Lurie Cancer Center Supports NCCN Recommendations for Continued Annual Breast Cancer Screening for Women Over 40
The National Comprehensive Cancer Network (NCCN) recently updated the NCCN Clinical Practice Guidelines in Oncology™ for Breast Cancer Screening and Diagnosis and continues to recommend annual clinical breast examinations and mammography for women 40 years and older at normal risk. The Robert H. Lurie Comprehensive Cancer Center of Northwestern University, a founding member of the NCCN, supports these recommendations.
The US Preventative Services Task Force's newly released recommendation that mammography screenings start at age 50 "work against women's health. They are putting women in jeopardy," says Ellen Mendelson, MD, Director of Breast and Women's Imaging at Northwestern's Lynn Sage Comprehensive Breast Center. "Given the decreased mortality of breast cancer patients under the age of 50, we have not altered our belief that annual mammograms for women age 40 and over are beneficial," concurs Virginia Kaklamani, MD, DSc, medical oncologist at the Lurie Cancer Center.
Annual clinical breast examinations and screening mammography, with breast awareness encouraged is stated in the NCCN Guidelines as a recommendation for women 40 years and older at normal risk. Although the interval of screening in women aged 40 to 49 remains controversial, the NCCN Guidelines clearly recommend annual screenings since mammograms can often detect a lesion two years before the lesion is discovered by a clinical breast examination.
"Age should not be the sole determining factor at either end of the spectrum when we consider who should have regular mammograms," says William Gradishar, MD, Director of Breast Medical Oncology at the Lurie Cancer Center. "If I see someone who's vibrant and vigorous in their 70s, I'm going to lean in favor of screening."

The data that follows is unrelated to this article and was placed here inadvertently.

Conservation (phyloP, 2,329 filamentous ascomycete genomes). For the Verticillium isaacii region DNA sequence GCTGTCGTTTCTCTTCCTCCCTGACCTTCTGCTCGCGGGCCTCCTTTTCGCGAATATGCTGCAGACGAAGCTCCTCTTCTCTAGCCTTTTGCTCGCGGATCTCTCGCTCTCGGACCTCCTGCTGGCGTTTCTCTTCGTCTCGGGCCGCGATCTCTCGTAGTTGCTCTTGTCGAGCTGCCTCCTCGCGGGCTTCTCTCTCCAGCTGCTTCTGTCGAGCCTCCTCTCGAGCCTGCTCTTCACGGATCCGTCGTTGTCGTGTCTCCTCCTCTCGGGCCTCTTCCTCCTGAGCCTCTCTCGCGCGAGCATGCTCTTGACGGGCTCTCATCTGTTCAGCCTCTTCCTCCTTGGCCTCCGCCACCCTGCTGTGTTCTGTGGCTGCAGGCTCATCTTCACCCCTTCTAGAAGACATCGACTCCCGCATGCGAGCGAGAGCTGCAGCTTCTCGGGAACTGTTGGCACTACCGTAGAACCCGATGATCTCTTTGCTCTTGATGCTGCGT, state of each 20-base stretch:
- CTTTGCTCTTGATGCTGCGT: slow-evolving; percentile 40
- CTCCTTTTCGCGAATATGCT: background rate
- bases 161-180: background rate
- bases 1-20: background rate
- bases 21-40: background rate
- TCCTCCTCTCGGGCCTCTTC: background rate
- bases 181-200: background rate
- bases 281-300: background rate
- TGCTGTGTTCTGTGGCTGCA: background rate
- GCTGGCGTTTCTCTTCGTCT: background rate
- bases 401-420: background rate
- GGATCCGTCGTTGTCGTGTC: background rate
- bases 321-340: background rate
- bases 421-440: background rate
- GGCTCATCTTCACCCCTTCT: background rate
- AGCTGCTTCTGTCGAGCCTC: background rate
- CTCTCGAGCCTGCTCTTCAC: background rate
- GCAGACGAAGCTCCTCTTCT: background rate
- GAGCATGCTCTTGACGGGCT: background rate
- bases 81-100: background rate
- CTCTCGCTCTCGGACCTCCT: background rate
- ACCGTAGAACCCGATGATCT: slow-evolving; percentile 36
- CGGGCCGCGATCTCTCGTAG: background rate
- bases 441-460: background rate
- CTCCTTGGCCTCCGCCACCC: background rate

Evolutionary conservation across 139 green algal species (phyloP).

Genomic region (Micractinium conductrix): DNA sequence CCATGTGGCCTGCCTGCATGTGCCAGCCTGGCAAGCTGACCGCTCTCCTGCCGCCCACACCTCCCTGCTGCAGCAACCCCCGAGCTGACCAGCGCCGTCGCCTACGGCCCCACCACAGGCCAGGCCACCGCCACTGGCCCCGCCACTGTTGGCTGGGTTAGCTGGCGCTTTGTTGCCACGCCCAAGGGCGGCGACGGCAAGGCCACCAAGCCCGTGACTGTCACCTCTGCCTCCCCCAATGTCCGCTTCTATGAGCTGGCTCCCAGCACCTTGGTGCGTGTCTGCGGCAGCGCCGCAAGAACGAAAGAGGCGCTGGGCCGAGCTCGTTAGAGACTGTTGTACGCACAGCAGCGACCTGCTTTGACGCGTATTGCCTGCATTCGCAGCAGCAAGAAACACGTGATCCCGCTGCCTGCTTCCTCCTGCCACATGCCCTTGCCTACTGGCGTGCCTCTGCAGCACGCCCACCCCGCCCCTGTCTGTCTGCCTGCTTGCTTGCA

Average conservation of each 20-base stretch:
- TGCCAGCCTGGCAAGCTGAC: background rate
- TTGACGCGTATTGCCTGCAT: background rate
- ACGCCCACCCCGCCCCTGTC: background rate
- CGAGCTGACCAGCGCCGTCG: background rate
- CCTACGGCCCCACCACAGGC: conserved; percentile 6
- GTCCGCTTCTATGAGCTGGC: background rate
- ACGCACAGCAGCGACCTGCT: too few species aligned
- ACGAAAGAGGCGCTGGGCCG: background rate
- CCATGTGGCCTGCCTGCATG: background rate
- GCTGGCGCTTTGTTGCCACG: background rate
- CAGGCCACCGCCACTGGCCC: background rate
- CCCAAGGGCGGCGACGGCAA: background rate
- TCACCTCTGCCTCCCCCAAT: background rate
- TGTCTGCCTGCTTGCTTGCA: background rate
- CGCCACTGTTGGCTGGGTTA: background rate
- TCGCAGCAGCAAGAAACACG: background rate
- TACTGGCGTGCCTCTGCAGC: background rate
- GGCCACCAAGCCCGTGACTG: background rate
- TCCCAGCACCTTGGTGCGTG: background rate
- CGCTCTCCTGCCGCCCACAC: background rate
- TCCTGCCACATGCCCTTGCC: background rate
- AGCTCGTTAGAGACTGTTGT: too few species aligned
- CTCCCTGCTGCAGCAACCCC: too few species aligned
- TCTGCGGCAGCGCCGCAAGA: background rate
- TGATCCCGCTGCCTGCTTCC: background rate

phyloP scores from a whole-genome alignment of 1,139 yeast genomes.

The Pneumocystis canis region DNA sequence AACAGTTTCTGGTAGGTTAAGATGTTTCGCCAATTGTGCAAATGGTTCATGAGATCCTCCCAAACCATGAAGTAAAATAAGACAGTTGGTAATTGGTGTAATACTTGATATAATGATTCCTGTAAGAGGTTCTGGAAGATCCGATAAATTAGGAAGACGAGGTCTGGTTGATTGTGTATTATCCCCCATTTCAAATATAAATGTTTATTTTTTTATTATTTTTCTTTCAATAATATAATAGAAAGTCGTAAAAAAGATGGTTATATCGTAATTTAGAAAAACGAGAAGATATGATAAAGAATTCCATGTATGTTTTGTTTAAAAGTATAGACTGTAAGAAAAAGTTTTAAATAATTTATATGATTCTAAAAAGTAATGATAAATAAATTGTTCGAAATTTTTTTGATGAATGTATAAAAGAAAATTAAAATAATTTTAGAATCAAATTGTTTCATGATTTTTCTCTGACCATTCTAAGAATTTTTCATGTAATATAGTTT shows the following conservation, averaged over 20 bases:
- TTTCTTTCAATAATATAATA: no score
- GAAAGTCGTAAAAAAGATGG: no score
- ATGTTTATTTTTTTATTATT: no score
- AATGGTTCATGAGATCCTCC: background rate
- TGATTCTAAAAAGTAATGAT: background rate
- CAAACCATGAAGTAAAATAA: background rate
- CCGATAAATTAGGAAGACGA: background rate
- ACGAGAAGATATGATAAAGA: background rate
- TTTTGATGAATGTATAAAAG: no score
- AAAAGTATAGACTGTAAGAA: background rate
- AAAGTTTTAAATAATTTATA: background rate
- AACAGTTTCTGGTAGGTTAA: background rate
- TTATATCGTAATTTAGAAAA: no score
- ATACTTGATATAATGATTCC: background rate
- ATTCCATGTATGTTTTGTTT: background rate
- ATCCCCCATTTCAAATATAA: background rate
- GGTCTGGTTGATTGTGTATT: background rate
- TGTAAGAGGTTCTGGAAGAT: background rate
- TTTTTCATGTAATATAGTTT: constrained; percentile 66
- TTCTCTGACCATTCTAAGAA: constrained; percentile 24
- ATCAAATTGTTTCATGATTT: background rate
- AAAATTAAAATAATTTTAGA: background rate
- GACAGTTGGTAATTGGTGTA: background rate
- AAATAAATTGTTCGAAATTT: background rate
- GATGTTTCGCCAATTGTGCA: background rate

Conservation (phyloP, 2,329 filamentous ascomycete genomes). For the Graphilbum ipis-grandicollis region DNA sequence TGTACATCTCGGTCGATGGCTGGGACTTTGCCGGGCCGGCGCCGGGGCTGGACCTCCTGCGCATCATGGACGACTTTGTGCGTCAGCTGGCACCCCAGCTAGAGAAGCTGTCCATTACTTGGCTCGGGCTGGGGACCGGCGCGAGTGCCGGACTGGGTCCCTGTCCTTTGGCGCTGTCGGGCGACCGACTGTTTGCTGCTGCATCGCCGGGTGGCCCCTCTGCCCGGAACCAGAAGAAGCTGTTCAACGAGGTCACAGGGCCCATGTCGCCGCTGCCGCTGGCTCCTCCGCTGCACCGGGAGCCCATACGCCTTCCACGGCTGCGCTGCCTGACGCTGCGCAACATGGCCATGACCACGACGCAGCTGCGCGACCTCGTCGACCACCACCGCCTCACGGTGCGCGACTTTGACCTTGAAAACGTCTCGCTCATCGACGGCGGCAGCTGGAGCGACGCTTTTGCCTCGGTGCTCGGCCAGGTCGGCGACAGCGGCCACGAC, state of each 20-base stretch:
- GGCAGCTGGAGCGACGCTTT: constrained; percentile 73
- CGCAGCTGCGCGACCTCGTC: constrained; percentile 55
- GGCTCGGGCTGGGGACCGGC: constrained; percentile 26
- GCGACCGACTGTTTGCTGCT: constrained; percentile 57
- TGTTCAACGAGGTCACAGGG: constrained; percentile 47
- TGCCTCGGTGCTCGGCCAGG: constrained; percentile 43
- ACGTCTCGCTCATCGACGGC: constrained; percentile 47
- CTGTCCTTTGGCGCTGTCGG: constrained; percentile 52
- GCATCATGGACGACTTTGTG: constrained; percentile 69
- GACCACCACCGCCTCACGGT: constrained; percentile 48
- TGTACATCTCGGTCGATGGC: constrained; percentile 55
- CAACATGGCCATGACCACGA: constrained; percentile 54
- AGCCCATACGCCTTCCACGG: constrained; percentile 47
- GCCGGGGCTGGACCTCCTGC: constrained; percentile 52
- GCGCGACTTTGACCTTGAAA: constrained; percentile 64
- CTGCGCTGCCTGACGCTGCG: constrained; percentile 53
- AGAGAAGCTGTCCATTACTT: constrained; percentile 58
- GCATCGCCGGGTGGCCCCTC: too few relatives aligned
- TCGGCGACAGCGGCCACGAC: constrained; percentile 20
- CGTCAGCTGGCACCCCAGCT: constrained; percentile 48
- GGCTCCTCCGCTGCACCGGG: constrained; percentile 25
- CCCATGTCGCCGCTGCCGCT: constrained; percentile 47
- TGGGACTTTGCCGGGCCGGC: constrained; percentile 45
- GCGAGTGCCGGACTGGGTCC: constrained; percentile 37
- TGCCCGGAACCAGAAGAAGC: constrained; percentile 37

Therese B. Bevers, MD, University of Texas M.D. Anderson Cancer Center and chair of the NCCN Guidelines Panel for Breast Cancer Screening and Diagnosis, notes "It is imperative to consider the patient's individual risk factors when considering an appropriate screening routine." Dr. Bevers adds that adhering to a risk-based assessment method reinforces the concept that physicians should discuss the benefits and risks of screening with their patients.
The intent of the NCCN Guidelines for Breast Cancer Screening and Diagnosis is to provide health care providers with a practical, consistent framework for screening and evaluating a spectrum of breast lesions. However, the NCCN Guidelines Panel emphasizes that clinical judgment should always be an important component of the optimal management of a patient.
NCCN Clinical Practice Guidelines in Oncology™ are developed and updated through an evidence-based process with explicit review of the scientific evidence integrated with expert judgment by multidisciplinary panels of physicians from NCCN Member Institutions. The most recent version of this and all the NCCN Guidelines are available free of charge at NCCN.org
About the Lurie Cancer Center
The Robert H. Lurie Comprehensive Cancer Center of Northwestern University is committed to being a national leader in the battle to overcome cancer. To this end, the Lurie Cancer Center is dedicated to scientific discovery, advancing medical knowledge, providing compassionate, state-of-the-art cancer care, and training the next generation of clinicians and scientists.
First established at Northwestern University in 1974, the center was dedicated as the Robert H. Lurie Cancer Center of Northwestern University in 1991 through a gift of endowment from Ann and Robert H. Lurie. The title was modified in 1998, when the National Cancer Institute (NCI) awarded the Lurie Cancer Center the highly competitive "comprehensive" designation–reflecting the center's dedication to the highest standards of cancer research, patient care, education, and community outreach.
Today, the Lurie Cancer Center is one of only 40 NCI-designated Comprehensive Cancer Centers in the nation. In addition, the Lurie Cancer Center is a founding member of the National Comprehensive Cancer Network (NCCN), an alliance of 21 of the world's leading cancer centers dedicated to improving the quality and effectiveness of care provided to patients with cancer.
About the National Comprehensive Cancer Network
The National Comprehensive Cancer Network (NCCN), a not-for-profit alliance of 21 of the world's leading cancer centers, is dedicated to improving the quality and effectiveness of care provided to patients with cancer. Through the leadership and expertise of clinical professionals at NCCN Member Institutions, NCCN develops resources that present valuable information to the numerous stakeholders in the health care delivery system. As the arbiter of high-quality cancer care, NCCN promotes the importance of continuous quality improvement and recognizes the significance of creating clinical practice guidelines appropriate for use by patients, clinicians, and other health care decision-makers. The primary goal of all NCCN initiatives is to improve the quality, effectiveness, and efficiency of oncology practice so patients can live better lives. For more information, visit NCCN.org.
(Last updated on June 21, 2013 )